website tracker
  kayaks on the San Juan river near Mexican Hat, UtahSplit Level ruin in Grand Gulch, Cedar Mesa, Utahpictographs, Quail Panel detail, Grand Gulch, Utahgoosenecks of the San Juan riverSan Juan river near Clay Hills takeout, Utahgraneries, unnamed canyon, Cedar Mesa, Utah  
 

 


Site Information

Home
Trip Guides
Words of Caution
Going Ultralight
Desert Gear
River Gear
Homemade Gear
Gear Reviews
Survival Kit
Survival Knives
Primitive Skills
Making Fire
Water & Hydration
Maps & Navigation
Backpack Foods
Bikepacking
Photo Gallery
Geology
History
Prehistory
Rock Art
Trees and Plants
Wildlife
Desert Links
Book Store
Gear Shop
Wilderness Kids
Expedition Vehicle
Desert Inspired
May, 1998 Manhunt
Blog
About Us
Contact Us






 

 

 

 

 

 

Trees, Flowers and Grasses
of the Desert Southwest-
Edible,Medicinal, and Nuisance Plants


Page 1- Pinyon Pine, Mormon Tea, Prickly Pear Cactus
Page 2- Cattails, Purslane, Lemonadeberry
Page 3- Prince's Plume, Poison Ivy, Russian Olive

Page 4- Mountain Mahogany, Willow, Fremont Barberry

Mountain Mahogany

Mountain mahogany (Cercocarpus spp.) has a large range, found throughout the west at elevations from about 3,000 to 9,500 feet. It is considered a shrub, growing from 4 to 6 feet tall, but Trees and Shrubs of the Southwest Uplands states that it can be found as tall as 20 feet tall under optimal conditions.

Olsen in Outdoor Survival Skills puts wood from the mountain mahogany first on the list for wood suitable for making bows.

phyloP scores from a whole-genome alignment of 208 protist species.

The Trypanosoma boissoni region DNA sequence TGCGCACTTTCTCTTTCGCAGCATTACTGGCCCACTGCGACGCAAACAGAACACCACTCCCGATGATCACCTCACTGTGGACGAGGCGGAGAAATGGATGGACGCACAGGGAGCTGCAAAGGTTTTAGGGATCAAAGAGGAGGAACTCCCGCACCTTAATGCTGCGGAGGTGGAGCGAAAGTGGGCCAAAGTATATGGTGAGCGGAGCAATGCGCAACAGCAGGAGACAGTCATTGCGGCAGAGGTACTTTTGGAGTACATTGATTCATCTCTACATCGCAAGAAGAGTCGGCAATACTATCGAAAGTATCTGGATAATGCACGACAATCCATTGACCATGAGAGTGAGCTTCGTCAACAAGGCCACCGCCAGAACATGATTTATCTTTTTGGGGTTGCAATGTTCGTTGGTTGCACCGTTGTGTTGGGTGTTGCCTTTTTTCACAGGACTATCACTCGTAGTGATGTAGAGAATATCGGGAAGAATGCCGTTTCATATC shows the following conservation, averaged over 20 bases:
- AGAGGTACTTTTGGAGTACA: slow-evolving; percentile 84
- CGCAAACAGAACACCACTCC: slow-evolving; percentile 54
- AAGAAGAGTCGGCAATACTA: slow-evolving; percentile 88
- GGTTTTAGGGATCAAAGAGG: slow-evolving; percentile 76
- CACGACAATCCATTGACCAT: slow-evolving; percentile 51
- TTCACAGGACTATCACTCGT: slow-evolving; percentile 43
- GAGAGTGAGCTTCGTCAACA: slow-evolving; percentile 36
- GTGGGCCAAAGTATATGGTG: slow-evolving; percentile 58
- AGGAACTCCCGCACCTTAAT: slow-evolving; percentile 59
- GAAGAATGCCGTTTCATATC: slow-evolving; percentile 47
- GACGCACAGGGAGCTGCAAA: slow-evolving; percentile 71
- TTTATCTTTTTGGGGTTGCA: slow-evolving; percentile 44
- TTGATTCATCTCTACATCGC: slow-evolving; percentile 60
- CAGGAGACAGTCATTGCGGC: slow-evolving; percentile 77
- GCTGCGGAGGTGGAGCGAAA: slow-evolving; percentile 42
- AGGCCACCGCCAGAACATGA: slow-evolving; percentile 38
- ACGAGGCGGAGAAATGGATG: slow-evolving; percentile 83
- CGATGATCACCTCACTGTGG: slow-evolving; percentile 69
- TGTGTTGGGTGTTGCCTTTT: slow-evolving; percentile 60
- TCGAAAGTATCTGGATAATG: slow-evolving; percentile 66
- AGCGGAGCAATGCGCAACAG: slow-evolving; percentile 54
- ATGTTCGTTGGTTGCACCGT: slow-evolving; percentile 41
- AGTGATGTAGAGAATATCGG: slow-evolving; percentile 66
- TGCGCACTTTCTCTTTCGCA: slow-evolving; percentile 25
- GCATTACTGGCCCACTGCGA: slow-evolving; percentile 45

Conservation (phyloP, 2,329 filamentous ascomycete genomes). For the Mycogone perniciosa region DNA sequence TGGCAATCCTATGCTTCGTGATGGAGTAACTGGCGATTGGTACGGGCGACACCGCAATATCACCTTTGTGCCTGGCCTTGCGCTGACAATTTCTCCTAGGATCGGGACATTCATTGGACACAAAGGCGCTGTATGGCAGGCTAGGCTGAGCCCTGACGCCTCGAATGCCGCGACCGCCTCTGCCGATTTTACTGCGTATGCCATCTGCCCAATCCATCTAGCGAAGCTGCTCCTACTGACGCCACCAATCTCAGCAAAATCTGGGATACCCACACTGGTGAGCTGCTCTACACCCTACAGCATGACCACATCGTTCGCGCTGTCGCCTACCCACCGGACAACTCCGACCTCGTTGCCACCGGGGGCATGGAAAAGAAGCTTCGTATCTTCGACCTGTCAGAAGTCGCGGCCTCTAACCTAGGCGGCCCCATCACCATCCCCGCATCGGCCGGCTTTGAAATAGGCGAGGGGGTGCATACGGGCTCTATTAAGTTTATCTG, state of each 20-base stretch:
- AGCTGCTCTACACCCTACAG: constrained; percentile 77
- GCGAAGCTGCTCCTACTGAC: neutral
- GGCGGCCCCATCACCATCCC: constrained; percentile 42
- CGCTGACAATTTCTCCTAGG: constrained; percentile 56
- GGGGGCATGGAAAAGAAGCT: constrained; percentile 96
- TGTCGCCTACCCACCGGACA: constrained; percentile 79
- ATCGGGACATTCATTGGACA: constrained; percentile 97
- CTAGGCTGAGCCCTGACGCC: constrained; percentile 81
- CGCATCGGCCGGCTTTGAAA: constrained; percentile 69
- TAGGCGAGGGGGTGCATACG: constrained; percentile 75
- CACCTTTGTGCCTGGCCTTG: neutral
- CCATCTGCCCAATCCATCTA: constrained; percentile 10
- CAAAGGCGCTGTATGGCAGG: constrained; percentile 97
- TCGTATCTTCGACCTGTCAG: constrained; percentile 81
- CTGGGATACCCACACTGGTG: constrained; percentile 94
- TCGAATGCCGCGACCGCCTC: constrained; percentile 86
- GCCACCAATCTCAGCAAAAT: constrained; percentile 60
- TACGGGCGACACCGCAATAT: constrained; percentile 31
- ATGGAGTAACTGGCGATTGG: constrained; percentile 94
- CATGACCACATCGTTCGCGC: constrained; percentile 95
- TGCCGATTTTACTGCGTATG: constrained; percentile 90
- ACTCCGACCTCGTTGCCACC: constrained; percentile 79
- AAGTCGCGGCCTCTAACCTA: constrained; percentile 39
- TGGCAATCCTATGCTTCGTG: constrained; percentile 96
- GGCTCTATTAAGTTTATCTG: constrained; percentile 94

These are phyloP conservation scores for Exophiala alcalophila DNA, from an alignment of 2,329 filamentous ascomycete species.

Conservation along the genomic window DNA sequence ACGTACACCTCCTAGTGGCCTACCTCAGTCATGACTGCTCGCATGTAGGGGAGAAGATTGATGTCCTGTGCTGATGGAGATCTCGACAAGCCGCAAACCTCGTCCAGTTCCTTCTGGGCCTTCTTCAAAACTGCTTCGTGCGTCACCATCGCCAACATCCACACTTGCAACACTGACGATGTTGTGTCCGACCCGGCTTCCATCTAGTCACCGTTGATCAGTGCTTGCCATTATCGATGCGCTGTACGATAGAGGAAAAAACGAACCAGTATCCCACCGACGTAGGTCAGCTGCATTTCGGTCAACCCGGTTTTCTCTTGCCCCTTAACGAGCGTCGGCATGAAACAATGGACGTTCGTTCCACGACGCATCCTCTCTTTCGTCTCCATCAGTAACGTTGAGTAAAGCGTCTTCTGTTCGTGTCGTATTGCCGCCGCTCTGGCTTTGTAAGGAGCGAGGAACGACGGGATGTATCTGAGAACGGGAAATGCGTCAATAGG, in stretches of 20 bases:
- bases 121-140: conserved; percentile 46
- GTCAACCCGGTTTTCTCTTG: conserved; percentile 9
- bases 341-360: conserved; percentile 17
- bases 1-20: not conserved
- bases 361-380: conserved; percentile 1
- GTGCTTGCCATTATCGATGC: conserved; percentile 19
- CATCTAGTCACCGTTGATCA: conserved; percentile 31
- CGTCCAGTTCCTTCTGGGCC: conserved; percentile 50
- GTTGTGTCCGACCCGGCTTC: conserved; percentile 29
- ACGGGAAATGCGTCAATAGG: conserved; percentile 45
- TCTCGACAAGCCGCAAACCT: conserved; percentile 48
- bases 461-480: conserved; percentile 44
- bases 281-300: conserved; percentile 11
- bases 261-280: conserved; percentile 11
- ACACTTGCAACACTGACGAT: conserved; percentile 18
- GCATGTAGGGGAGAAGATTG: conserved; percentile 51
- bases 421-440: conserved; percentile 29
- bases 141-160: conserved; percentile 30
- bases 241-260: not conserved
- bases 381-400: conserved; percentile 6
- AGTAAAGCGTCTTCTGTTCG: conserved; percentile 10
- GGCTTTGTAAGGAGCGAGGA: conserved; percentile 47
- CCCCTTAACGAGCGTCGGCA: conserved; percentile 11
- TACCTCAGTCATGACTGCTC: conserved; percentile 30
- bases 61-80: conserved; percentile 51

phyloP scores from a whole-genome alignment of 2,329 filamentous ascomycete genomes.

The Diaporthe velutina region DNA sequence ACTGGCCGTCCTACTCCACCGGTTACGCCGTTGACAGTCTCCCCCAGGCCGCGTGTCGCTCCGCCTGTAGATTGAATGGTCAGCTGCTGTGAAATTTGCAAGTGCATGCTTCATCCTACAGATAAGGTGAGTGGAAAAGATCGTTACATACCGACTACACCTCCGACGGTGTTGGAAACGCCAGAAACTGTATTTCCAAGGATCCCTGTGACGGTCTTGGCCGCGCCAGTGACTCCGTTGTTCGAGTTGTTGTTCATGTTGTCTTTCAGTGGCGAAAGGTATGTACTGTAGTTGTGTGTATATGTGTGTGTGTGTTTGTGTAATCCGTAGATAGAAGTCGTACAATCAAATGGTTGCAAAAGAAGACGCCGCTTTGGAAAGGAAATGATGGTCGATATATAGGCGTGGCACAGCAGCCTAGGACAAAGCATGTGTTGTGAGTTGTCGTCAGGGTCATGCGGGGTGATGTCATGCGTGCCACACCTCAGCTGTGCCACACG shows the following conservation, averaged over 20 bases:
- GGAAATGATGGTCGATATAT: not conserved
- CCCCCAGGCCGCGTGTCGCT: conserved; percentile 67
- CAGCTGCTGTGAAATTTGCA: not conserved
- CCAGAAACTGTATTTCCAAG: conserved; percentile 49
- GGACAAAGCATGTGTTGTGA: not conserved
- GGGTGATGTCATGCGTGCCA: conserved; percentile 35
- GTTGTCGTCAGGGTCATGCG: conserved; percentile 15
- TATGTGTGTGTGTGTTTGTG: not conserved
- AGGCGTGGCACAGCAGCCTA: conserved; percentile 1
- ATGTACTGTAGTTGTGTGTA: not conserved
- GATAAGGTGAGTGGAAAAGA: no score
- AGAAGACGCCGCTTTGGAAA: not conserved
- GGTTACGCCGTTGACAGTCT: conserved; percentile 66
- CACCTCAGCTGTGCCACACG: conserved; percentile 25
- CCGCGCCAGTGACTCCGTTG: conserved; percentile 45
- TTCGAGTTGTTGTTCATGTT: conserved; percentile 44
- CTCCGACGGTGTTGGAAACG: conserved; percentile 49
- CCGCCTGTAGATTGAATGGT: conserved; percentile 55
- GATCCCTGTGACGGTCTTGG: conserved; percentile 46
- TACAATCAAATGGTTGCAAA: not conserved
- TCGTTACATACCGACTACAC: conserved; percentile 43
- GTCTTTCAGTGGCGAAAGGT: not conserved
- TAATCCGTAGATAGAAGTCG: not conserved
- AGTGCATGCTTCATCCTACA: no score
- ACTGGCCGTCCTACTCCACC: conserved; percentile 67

mountain mahogany





















Willow

The willow (Salix exigua), is a very useful plant found throughout the west. It is known commonly as coyote willow, sandbar willow or narrowleaf willow, and is typically found along waterways. It can grow to heights of 20 feet under the best conditions and is found at elevations from 3,500 to as high as 9,000 feet. Its leaves are about .5 inch wide by between 1 and 5 inches long. It is a water loving plant, and although water may not be visible at the surface where the tree is found, its presence usually signals that water is not far underground.

Deer and elk feed on the willow, beaver use it as food and in the construction of their dams. Willow provides a natural source of aspirin- the bark of small twigs can be chewed to relieve headaches. Leaves and roots can be made into a tea and drunk to relieve headaches and pain. Stems of the willow can be used for carry baskets, fish baskets (traps), and in creating channels to trap fish in shallows. Olsen in Outdoor Survival Skills recommends using young willow shoots found growing in dark locations for arrow shafts. The dark location insures the straightest possible shoots, as they grow upright in search of sunlight.

willow



















Beaver dam along 25 mile wash, excalante region, utah. Most of the structure is from sandbar willow.




















Fremont Barberry

Fremont barberry (Berberis fremontii) is found throughout the west, and south into Mexico. It is also called Fremont holly or Fremont holly-grape. It can be seen at elevations from 4,000 feet up to 7,000 feet. It grows to 10 feet in height. The leaves resemble leaves of a full size holly, only in miniature. It bears small, grape-like fruit that can be eaten as-is or included in various recipes.

fremont barberry



















fremont barberry, detail photograph























All Content © 2016- www.DesertExplorer.us